Daisy V: Machine Language4 min read
A computer can be described , abstractly, by specifying and demonstrating its machine language capabilities. Seeing some low-level programs written in machine language helps us understand not only how to get the computer to do things, but also why its hardware was designed in a certain way. Machine language is the most profound interface in the overall computer enterprise—the fine line where hardware meets software. This the point where abstract thoughts and symbolic instructions are turned into physical operations performed in silicon.
A machine language can be viewed as an agreed-upon formalism, designed to manipulate a memory using a processor and a set of registers.
- Memory: refers loosely to the collection of hardware devices that store data and instructions. From a programmer’s standpoint, a memory is simply a contiguous array of cells (words) of some fixed width. A particular word can be accessed by specifying its address.
- Processor: or Central Processing Unit (CPU), is a device capable of performing a fixed set of elementary operations. These typically include arithmetic and logic operations, memory access operations, and control (branching) operations.
- Registers: Memory access is a relatively slow process. So most processors are equipped with several registers, each capable of holding a single value. Located in the processor’s immediate proximity, the registers serve as a high-speed local memory, allowing the processor to manipulate data and instructions quickly.
A machine language program is a series of coded instructions. For example, a typical instruction in a 16-bit computer may be
1010001100011001. To understand what this means, we’ll need to know the instruction set of the hardware.
The Daisy machine language is based on two 16-bit command types. The address instruction has the format
v being either 0 or 1. The instruction causes the computer to load the 15-bit constant
vvv...v into the
The compute instruction has the format
c- bits instruct the ALU which function to compute, the
d- bits instruct where to store the ALU output, and the
j- bits specify an optional jump condition.
Since binary codes are rather cryptic, machine languages are normally specified using both binary codes and symbolic labels. For example, the language designer could decide that the operation code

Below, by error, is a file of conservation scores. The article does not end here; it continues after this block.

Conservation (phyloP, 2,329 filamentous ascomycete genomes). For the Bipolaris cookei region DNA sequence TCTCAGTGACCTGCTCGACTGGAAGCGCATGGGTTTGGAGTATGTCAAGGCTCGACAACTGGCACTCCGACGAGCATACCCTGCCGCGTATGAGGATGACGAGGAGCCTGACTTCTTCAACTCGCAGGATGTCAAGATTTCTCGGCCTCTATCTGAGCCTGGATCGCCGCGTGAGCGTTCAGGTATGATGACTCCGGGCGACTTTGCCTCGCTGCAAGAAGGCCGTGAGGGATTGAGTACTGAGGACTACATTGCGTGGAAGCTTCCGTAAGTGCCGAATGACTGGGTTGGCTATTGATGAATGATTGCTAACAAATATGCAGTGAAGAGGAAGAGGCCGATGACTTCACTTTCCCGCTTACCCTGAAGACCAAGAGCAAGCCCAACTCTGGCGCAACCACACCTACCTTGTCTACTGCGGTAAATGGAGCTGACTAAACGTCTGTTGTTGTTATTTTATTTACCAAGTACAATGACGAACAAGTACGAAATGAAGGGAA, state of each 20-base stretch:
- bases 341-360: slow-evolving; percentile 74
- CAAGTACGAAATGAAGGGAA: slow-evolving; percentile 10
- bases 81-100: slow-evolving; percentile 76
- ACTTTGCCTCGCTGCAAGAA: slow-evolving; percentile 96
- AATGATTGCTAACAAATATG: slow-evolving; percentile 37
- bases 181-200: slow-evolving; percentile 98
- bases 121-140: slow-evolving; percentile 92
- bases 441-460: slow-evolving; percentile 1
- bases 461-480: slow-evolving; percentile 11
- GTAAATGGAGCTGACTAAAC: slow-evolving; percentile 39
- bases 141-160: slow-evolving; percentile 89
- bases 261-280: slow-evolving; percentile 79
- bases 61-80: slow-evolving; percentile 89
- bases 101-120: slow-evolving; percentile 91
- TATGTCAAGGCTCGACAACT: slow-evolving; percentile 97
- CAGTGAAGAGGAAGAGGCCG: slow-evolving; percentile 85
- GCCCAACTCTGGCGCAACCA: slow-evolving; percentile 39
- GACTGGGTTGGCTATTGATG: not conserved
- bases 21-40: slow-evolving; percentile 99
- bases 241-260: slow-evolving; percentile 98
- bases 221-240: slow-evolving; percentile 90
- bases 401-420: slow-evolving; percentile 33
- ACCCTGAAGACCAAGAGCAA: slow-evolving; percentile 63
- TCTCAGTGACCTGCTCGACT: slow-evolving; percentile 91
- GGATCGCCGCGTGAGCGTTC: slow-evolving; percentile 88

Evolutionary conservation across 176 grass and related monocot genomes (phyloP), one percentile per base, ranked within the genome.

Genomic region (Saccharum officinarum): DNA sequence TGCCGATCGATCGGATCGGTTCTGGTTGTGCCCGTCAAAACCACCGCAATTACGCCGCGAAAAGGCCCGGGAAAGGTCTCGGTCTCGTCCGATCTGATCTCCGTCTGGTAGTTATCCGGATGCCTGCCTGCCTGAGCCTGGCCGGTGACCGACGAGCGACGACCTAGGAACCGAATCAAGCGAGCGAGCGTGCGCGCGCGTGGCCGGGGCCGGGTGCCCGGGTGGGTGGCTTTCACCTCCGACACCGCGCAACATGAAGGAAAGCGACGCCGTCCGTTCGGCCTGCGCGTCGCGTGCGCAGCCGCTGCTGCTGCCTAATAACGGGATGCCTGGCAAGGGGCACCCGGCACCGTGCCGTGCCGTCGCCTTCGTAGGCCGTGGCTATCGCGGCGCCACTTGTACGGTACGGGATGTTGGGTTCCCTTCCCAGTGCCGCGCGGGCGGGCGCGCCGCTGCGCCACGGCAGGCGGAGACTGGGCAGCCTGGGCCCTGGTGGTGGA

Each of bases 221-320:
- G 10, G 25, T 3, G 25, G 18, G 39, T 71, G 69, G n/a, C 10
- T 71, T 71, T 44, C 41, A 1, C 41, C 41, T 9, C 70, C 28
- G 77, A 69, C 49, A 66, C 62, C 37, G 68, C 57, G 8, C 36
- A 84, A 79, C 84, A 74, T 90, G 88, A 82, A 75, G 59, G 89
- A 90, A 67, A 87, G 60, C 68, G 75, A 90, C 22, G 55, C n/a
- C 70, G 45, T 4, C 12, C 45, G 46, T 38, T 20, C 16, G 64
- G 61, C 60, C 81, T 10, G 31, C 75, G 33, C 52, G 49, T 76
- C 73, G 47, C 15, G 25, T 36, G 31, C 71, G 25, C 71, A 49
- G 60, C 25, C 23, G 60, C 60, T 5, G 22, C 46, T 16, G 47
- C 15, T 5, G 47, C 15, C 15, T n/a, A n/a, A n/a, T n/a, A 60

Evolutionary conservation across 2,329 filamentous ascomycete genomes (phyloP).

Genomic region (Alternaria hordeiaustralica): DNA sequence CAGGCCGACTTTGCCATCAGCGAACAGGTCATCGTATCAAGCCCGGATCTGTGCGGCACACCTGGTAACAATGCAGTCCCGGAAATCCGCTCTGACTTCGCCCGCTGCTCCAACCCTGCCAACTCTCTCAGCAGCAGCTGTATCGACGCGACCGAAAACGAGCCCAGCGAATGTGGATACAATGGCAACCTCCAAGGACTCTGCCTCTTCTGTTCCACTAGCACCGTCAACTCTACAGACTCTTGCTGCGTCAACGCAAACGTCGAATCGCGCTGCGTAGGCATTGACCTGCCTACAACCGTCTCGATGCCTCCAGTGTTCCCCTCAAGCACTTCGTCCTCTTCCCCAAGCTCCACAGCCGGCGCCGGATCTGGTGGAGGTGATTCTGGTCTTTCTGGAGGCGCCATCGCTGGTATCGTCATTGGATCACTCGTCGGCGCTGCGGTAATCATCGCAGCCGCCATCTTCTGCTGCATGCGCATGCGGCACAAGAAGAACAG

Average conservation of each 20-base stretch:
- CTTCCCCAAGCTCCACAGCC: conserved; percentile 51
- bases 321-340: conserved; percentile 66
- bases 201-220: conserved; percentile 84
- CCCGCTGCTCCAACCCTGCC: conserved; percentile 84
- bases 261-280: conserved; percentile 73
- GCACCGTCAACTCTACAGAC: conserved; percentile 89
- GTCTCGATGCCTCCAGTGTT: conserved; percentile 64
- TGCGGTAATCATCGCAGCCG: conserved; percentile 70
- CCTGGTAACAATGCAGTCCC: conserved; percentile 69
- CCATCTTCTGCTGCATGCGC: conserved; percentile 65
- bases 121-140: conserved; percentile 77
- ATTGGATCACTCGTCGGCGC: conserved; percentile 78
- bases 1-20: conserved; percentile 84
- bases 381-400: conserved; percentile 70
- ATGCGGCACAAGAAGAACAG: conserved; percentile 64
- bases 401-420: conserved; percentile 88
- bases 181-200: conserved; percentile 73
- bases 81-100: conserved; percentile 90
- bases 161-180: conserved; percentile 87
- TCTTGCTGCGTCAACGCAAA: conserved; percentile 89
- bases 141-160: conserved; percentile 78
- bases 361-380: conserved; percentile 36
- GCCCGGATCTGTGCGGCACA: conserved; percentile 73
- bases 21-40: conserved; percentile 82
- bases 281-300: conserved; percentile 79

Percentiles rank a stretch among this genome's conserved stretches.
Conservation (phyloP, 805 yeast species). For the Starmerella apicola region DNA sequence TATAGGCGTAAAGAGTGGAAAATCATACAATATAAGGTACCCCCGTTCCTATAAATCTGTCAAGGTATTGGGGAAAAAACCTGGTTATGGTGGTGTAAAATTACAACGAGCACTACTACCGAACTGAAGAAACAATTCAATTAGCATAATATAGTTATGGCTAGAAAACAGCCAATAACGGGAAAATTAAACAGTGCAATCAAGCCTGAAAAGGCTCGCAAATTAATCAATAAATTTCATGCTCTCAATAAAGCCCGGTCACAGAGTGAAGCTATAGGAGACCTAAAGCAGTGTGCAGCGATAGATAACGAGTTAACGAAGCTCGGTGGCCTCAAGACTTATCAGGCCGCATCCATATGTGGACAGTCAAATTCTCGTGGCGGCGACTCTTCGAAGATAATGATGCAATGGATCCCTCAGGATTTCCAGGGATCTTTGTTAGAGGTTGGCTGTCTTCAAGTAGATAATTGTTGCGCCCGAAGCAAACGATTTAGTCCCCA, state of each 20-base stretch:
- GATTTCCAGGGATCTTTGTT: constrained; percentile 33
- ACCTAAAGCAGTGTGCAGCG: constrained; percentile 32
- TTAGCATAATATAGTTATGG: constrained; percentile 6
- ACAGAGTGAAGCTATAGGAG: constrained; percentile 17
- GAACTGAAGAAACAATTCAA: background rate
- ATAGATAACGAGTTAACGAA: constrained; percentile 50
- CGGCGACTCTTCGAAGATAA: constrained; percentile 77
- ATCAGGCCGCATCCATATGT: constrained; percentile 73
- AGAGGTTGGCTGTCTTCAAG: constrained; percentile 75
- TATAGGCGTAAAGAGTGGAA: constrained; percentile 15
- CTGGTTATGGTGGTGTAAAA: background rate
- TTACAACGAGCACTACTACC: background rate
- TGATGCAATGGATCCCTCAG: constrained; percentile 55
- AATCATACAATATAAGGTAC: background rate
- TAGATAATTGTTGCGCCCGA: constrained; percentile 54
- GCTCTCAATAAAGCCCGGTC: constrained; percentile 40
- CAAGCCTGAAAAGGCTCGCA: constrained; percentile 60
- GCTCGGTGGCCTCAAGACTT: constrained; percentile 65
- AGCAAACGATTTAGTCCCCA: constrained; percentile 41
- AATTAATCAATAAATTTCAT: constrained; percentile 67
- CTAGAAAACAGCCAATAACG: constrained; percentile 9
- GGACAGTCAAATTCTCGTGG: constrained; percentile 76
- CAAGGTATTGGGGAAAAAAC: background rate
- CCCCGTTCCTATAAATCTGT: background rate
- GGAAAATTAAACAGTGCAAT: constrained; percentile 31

0010 will be represented by the mnemonic
ADD and that the registers will be symbolically referred to as
R0, R1 etc. Using these conventions one can specify a slightly more readable instruction such as
ADD R0, R1.
This symbolic notation is called assembly language and the program that translates from assembly to binary (machine code) is called assembler.
Daisy Language Specification
Memory Address Spaces
A Daisy programmer must be aware of two distinct address spaces: an instruction memory and a data memory. Both memories are 16-bit wide and have a 15-bit address space. This means the maximum addressable size of each memory is 215 = 32K, 16-bit words.
The CPU can only execute programs that reside in the instruction memory. The instruction memory is a read-only advice, and programs are loaded into it using some exogenous means. Loading a new program is done by replacing the entire ROM chip, similar to replacing a cartridge in a game console.
A Daisy programmer can make use of two 16-bit registers called
D is used solely to store data values,
A doubles as both a data register and an address register. These registers can be manipulated explicitly by arithmetic and logical instructions like
! means a 16-bit, bitwise Not operation.
A registers facilitates direct access to data memory (simply memory form now on). Since Daisy instructions are 16-bit wide, and since addresses are specified using 15 bits, it is impossible to pack both an operation code and an address in one instruction. Thus, the syntax of Daisy language mandates that memory access instructions operate on an implicit memory label
M always refers to the memory word whose address is the current value of the
A register. For example, to effect the operation
D = Memory + 1, we have to use one instruction to set the
A register to 516 (
@516), and a subsequent instruction to specify
D = M - 1.
A register also facilitates direct access to the instruction memory. This can be used to implement jump controls in code (if/else, goto etc.). Similarly to memory access convention, a Daisy jump instruction always effects a jump to the instruction located in the memory word address by
A. For example, to effect the operation
goto 36 we will first set the
A register to 36 (
@36), and then issue a second instruction with a
goto command without an address. This sequence causes the computer to fetch
ROM in the next clock cycle.
The Daisy assembly program to multiply two numbers:
// Multiplies R0 and R1 and stores the result in R2. // (R0, R1, R2 refer to RAM, RAM, and RAM, respectively.) @R2 M=0 // Initialise result memory @R1 D=M @END D;JEQ // If second number is 0, answer is 0, jump to end @R3 M=D // Set counter to second number (LOOP) @R0 D=M @END D;JEQ // If first number is 0, answer is 0, jump to end @R2 M=M+D @R3 M=M-1 @R3 D=M @END D;JLE // Exit loop if counter is less than or equal to 0 @LOOP 0;JMP (END) @END 0;JMP